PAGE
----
In 1892, William “Pudge” Heffelfinger became the first known professional football player. The Allegheny Athletic Association paid him $500 to play in a game versus the Pittsburgh Athletic Club.  Three years later, the Latrobe Athletic Association and Jeannette Athletic Club played the first fully professional football game in Latrobe, Pennsylvania. Two years after that, and two years before Follis took the field for Wooster High School, the Latrobe Athletic Club paid the entire team for an entire season, making them the first professional football team.

The first professional football league was launched in 1902. Although it was called the National Football League, it was not the same National Football League (NFL) that was born on August 20, 1920, in Canton, Ohio, under the initial name of the American Professional Football Association (APFA). It changed its name to the National Football League two years later, which has reigned the sport ever since.

Legendary athlete Jim Thorpe was the league’s first president. Jim Thorpe rose to fame during the 1912 Olympics as the first Native American to win a gold medal. He was stripped of his Olympic medals when he was accused of playing semi-professional baseball, violating the Olympics’ amateur rules then. This decision was overturned in 1983, long after his death. Thorpe led the Canton Bulldogs football team to three professional championships as part of the Ohio League, the center of the pro football universe and direct descendent of the modern NFL. Five of the original fourteen NFL teams hailed from Ohio. It is because of the modern sport’s connection to Canton, Ohio, that the Pro Football Hall of Fame is located there.

But the years of discrimination experienced by Thorpe and his predecessors, such as Follis, were ugly times.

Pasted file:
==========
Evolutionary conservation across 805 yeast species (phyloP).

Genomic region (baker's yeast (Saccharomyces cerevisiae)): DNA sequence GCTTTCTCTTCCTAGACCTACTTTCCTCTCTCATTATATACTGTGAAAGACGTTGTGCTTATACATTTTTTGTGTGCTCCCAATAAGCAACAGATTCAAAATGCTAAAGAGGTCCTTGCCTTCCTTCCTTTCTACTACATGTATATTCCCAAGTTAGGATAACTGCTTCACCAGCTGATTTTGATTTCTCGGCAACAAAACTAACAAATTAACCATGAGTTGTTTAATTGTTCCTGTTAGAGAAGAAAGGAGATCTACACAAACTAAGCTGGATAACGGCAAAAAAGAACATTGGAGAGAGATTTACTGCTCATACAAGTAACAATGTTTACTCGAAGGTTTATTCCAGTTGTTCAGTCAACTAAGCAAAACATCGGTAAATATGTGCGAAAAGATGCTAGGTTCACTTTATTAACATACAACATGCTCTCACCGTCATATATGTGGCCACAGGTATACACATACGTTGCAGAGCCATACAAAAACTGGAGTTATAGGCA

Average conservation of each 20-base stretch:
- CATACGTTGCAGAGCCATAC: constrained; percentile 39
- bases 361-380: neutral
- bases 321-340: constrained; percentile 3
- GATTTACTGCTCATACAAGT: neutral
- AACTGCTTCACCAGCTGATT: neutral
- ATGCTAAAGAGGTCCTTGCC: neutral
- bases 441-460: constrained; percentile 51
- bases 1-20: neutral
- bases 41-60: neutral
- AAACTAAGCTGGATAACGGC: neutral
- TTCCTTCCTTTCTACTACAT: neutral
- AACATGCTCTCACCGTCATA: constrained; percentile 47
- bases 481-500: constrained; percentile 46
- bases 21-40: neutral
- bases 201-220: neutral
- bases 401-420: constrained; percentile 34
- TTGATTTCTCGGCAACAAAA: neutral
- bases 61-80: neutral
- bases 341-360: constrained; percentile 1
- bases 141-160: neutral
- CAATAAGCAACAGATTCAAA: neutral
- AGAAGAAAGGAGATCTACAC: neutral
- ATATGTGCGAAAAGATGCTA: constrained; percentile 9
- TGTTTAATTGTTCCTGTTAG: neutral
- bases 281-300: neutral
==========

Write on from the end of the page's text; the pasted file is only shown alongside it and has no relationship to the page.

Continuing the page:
“I remember my mother talking about him and the verbal abuse he endured, including the N-word,” said Edwards, born and raised in Wooster, Ohio. “When his teammates exited the bus at games in ‘Caucasian country,’ he’d have to stay on it. But his teammates loved him, so he took it in stride. Sometimes he had to stay on the bus, but his teammates brought him food. I was just a kid when my mother told me about his struggles. It floored me. I couldn’t believe people did that. But as I got older, I found out it was true.”


Exhibited at the Wayne County Historical Society

Follis enrolled at the College of Wooster after graduating high school. While a student there in 1901, he played football for the Wooster Athletic Association, an amateur football team. That’s when he was dubbed the “Black Cyclone from Wooster.”

Education was an emphasis of the Follis family. Edward’s mother graduated from Heidelberg University in Tiffin, Ohio, in the 1940s and became an English teacher. Her grandfather, Joseph, was Charles Follis’ younger brother. He also attended and worked in the chemistry department at the College of Wooster. Edward’s aunt Florence graduated from the College of Wooster, and her aunt Dot graduated from Wilberforce University in Wilberforce, Ohio. Wilberforce was the first college to be owned and operated by African Americans. Their brother Ben drowned in WWII and was also a college graduate.

Always a hard worker, Follis gained employment at a hardware store in rural Shelby, Ohio, in 1902. The owner, Frank Schieffer, was the manager of the Shelby Athletic Association. So, Follis geared up for the Shelby Steamfitters football team for the following two seasons. Turning heads for his play on the field, Follis – nicknamed The Black Cyclone – was offered a contract to play for the Shelby Athletic Club (later becoming the Shelby Blues) in 1904. And it was with this – at the time, non-consequential – the contract that Charles W. Follis would make history, albeit long after the fact, and unbeknownst to him, as the first African American professional football player.